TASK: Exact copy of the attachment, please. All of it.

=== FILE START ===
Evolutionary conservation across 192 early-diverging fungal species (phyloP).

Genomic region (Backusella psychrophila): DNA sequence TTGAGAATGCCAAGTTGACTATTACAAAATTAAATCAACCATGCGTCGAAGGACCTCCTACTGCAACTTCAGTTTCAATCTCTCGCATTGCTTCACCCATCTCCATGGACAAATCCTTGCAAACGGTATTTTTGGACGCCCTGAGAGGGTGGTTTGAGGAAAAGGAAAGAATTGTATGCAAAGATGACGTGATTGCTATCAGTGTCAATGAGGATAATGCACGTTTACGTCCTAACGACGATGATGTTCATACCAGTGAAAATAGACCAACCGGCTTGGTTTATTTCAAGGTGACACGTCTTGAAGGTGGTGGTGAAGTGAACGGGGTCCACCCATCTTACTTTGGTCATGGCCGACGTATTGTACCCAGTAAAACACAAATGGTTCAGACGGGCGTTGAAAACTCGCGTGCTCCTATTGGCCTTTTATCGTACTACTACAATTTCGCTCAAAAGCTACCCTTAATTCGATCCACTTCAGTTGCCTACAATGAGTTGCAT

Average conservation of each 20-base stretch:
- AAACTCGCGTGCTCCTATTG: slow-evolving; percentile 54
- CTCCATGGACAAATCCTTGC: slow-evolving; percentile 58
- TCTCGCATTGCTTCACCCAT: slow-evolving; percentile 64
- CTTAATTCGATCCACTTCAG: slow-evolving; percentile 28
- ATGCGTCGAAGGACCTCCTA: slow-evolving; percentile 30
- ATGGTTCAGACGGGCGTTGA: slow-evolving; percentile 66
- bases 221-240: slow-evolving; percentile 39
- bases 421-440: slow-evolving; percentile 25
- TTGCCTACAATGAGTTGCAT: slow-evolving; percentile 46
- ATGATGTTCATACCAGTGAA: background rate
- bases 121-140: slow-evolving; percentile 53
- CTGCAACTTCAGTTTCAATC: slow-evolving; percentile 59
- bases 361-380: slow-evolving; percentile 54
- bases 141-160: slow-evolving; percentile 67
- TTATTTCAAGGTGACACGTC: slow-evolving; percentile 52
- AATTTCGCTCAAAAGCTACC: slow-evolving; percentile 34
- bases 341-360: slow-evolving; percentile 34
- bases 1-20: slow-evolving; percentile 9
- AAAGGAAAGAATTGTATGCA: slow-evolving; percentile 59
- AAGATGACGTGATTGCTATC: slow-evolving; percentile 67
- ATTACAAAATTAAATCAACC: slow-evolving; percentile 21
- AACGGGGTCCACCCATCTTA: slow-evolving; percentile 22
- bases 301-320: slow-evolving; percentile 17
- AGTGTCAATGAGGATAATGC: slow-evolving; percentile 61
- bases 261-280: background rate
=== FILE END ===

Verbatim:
Evolutionary conservation across 192 early-diverging fungal species (phyloP).

Genomic region (Backusella psychrophila): DNA sequence TTGAGAATGCCAAGTTGACTATTACAAAATTAAATCAACCATGCGTCGAAGGACCTCCTACTGCAACTTCAGTTTCAATCTCTCGCATTGCTTCACCCATCTCCATGGACAAATCCTTGCAAACGGTATTTTTGGACGCCCTGAGAGGGTGGTTTGAGGAAAAGGAAAGAATTGTATGCAAAGATGACGTGATTGCTATCAGTGTCAATGAGGATAATGCACGTTTACGTCCTAACGACGATGATGTTCATACCAGTGAAAATAGACCAACCGGCTTGGTTTATTTCAAGGTGACACGTCTTGAAGGTGGTGGTGAAGTGAACGGGGTCCACCCATCTTACTTTGGTCATGGCCGACGTATTGTACCCAGTAAAACACAAATGGTTCAGACGGGCGTTGAAAACTCGCGTGCTCCTATTGGCCTTTTATCGTACTACTACAATTTCGCTCAAAAGCTACCCTTAATTCGATCCACTTCAGTTGCCTACAATGAGTTGCAT

Average conservation of each 20-base stretch:
- AAACTCGCGTGCTCCTATTG: slow-evolving; percentile 54
- CTCCATGGACAAATCCTTGC: slow-evolving; percentile 58
- TCTCGCATTGCTTCACCCAT: slow-evolving; percentile 64
- CTTAATTCGATCCACTTCAG: slow-evolving; percentile 28
- ATGCGTCGAAGGACCTCCTA: slow-evolving; percentile 30
- ATGGTTCAGACGGGCGTTGA: slow-evolving; percentile 66
- bases 221-240: slow-evolving; percentile 39
- bases 421-440: slow-evolving; percentile 25
- TTGCCTACAATGAGTTGCAT: slow-evolving; percentile 46
- ATGATGTTCATACCAGTGAA: background rate
- bases 121-140: slow-evolving; percentile 53
- CTGCAACTTCAGTTTCAATC: slow-evolving; percentile 59
- bases 361-380: slow-evolving; percentile 54
- bases 141-160: slow-evolving; percentile 67
- TTATTTCAAGGTGACACGTC: slow-evolving; percentile 52
- AATTTCGCTCAAAAGCTACC: slow-evolving; percentile 34
- bases 341-360: slow-evolving; percentile 34
- bases 1-20: slow-evolving; percentile 9
- AAAGGAAAGAATTGTATGCA: slow-evolving; percentile 59
- AAGATGACGTGATTGCTATC: slow-evolving; percentile 67
- ATTACAAAATTAAATCAACC: slow-evolving; percentile 21
- AACGGGGTCCACCCATCTTA: slow-evolving; percentile 22
- bases 301-320: slow-evolving; percentile 17
- AGTGTCAATGAGGATAATGC: slow-evolving; percentile 61
- bases 261-280: background rate